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> The FR40162S is also a little pricey ($23) and a BGA.  Trivia point:
> both it and the STR9xx are SIPs (the flash memory is actually a
> separate die).
The price point might be acceptable if it saves you from adding other
chips to your board (which also translates in a simpler (and cheaper)
PCB). Thanks for the trivia point, I didn't know that. The fact is
that I'd take any chip with 1M Flash/512k RAM, SIP or no SIP :)

> I've been involved with a custom AT91RM9200 board; it's definitely
> hard to make a "Lua Stamp" with similar size and cost to a BASIC stamp
> using off chip memory.  There are other issues; the AT9100 definitely
> seems bus-limited (and the small cache doesn't help).  And most chips
> over 200 MHz and everything over 208 pins is a BGA, which is much
> harder to design and prototype.
It's hard to make a "Lua Stamp", but not impossible, I see more and
more very small boards that are true wonders in terms of processing
power, and they include off-chip memory (let's not forget, for
example, that SST sells combined Flash/PSRAM devices that are a true
PCB space saver, albeit quite costly). And it seems that if you want
to head towards medium complexity embedded devices, BGA is the only
option most of the times, and I don't know of any hobbist that was
able to make DIY prototypes with BGAs. I did some PCBs myself at home,
but I was never able to go beyond 0.5mm, which is true for most of my
hobbists friends. And of course, nobody can do more than a 2 layer PCB
at home, unless their home happens to be inside a PCB manufacturing

> Lua's RAM usage also seems to much less than any competitor with
> similar capabilities (BASIC and FORTH don't count) - e.g. TinyPy may
> only use 64K of code, but at least 400K of RAM.
You're right. Although an embedded developer might see Lua as a RAM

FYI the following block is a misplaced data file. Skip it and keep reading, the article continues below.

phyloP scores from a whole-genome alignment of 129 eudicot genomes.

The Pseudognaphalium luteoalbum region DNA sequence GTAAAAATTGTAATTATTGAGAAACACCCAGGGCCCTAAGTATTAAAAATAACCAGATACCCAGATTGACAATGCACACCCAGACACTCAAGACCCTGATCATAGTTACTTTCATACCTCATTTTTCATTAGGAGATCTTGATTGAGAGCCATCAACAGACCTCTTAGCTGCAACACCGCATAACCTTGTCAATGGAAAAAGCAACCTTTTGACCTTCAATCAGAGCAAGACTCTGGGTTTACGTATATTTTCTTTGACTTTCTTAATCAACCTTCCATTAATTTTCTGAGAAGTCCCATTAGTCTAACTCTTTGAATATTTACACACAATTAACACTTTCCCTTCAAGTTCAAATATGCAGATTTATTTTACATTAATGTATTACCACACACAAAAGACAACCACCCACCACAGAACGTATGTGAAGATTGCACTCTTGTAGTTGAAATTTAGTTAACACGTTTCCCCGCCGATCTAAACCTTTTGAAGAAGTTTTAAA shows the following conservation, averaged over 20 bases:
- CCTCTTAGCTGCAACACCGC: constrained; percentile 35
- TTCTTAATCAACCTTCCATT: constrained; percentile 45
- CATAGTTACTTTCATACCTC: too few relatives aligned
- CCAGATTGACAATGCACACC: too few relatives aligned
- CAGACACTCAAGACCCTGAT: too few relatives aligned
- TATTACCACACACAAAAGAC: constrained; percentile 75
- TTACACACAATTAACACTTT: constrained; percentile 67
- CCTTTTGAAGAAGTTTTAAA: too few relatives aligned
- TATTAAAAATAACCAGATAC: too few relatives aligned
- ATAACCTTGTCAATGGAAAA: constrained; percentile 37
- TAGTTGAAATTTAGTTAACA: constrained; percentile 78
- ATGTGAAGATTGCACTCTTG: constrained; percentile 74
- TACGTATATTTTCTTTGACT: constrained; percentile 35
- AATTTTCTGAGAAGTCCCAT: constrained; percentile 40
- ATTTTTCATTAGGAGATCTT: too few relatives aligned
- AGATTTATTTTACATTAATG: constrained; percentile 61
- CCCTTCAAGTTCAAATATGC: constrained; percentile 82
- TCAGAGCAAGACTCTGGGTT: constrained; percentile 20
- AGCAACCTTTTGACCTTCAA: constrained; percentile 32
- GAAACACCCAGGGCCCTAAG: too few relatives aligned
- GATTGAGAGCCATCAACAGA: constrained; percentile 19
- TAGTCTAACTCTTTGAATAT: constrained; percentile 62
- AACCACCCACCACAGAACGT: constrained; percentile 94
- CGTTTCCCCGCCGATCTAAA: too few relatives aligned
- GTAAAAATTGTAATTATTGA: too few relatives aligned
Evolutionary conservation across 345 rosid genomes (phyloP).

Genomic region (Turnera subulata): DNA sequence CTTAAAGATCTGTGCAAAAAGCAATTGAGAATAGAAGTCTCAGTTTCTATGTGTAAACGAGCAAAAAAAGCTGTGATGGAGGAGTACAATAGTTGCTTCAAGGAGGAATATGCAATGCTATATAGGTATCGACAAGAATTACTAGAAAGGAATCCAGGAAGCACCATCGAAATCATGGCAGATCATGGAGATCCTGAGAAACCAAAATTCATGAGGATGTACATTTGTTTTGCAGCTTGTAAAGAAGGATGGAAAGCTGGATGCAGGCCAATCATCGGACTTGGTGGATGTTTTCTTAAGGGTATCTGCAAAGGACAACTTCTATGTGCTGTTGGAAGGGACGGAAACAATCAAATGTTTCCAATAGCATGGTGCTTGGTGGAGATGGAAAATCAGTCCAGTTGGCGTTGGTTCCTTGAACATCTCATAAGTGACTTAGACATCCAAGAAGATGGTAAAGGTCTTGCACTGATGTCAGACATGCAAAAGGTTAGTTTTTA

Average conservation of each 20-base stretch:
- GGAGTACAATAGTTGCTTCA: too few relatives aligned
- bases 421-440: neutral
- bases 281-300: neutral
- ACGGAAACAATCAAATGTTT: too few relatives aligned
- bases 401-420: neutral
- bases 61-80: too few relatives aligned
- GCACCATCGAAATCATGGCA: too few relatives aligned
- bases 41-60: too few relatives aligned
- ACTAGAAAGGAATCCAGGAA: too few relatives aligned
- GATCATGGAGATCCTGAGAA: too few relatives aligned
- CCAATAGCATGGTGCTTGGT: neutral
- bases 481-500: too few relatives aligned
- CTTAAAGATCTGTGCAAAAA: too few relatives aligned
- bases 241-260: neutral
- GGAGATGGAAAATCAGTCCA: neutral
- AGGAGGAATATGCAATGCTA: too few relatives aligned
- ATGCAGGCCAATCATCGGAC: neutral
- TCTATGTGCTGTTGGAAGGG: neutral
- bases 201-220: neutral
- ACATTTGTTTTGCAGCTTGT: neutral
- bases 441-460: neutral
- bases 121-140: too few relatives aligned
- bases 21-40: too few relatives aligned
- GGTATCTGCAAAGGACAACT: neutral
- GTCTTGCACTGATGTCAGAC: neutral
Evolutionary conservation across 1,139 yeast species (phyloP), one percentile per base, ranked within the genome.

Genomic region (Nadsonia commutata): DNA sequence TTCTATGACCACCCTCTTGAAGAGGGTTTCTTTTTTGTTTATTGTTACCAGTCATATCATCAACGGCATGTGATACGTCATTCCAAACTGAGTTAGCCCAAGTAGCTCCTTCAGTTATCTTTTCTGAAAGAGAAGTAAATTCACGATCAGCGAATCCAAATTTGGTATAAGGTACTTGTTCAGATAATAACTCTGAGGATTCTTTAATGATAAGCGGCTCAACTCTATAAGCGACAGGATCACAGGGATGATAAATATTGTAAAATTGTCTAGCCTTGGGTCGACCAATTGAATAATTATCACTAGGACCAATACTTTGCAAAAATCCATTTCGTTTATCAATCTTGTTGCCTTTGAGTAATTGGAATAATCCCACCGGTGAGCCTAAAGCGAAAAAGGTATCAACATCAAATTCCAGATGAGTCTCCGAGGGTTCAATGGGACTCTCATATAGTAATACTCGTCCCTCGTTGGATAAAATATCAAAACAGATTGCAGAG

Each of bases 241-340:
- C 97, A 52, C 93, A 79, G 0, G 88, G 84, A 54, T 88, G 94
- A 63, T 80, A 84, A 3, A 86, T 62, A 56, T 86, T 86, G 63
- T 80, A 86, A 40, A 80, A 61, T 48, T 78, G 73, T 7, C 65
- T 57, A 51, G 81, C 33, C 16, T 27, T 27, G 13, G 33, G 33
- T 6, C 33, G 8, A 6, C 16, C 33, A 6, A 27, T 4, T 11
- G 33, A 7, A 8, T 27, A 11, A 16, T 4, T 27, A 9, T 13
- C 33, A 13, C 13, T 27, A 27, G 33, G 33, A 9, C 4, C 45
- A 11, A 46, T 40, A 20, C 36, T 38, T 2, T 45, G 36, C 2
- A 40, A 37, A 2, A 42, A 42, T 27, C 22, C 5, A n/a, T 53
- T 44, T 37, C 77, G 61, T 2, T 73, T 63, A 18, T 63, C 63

killer, it's nothing compared with other scripting languages. TinyPy
is an interesting effort, but it's doomed to failure because it uses
Python, which is a great language _for desktops_, but not nearly as
great when MCUs come into play. Lua is better than Python in every
possible way in this area.

> I've done TRS-80 BASIC, AppleSoft, GWBASIC and such and have no desire
> to ever see them again.  Unfortunately, many industrial automation
> vendors (such as Galil, Animatics, IMS/Schneider) have no clue how to
> create a good programming language, and what I get to use is similar
> to crappy BASICs - or worse (such as the MicroMo MVP).
I went from a lot of Sinclair Basic through a bit of Amstrad CPC
Basic, and finally lots and lots of GWBASIC combined with some QBASIC,
which were the only things my XT without a harddrive could run. And I
don't regret it, I learnt lots of lots of things doing BASIC. I
believe that the way you think about programming is more important
than the language you use (although I admit that there's an intrinsic
connection between them) and that you can write really crappy programs
in every language out there :) For me BASIC was a phase of my
development as a programmer, and frankly I have no idea what would've
happened if I didn't have any exposure to BASIC at all.
As for the industry, let's not forget that some are still using 8051
chips today ... I rest my case. Old habbits die hard. Plus, remember,
"never change a system that works" :)

> There was a discussion about this a few years back, but no solutions
> were presented IIRC.
I just implemented one :) I implemented two new data types ("light
functions" and "read-only tables") and by using them I reduced the
initial memory consumption (when you start the interpreter) from 18k
to about 12k, which isn't mind blowing, but it's still better than
nothing. I think I can do even better, but first I have to run the Lua
5.1 test suite on my mods and see how well (or bad) it performs.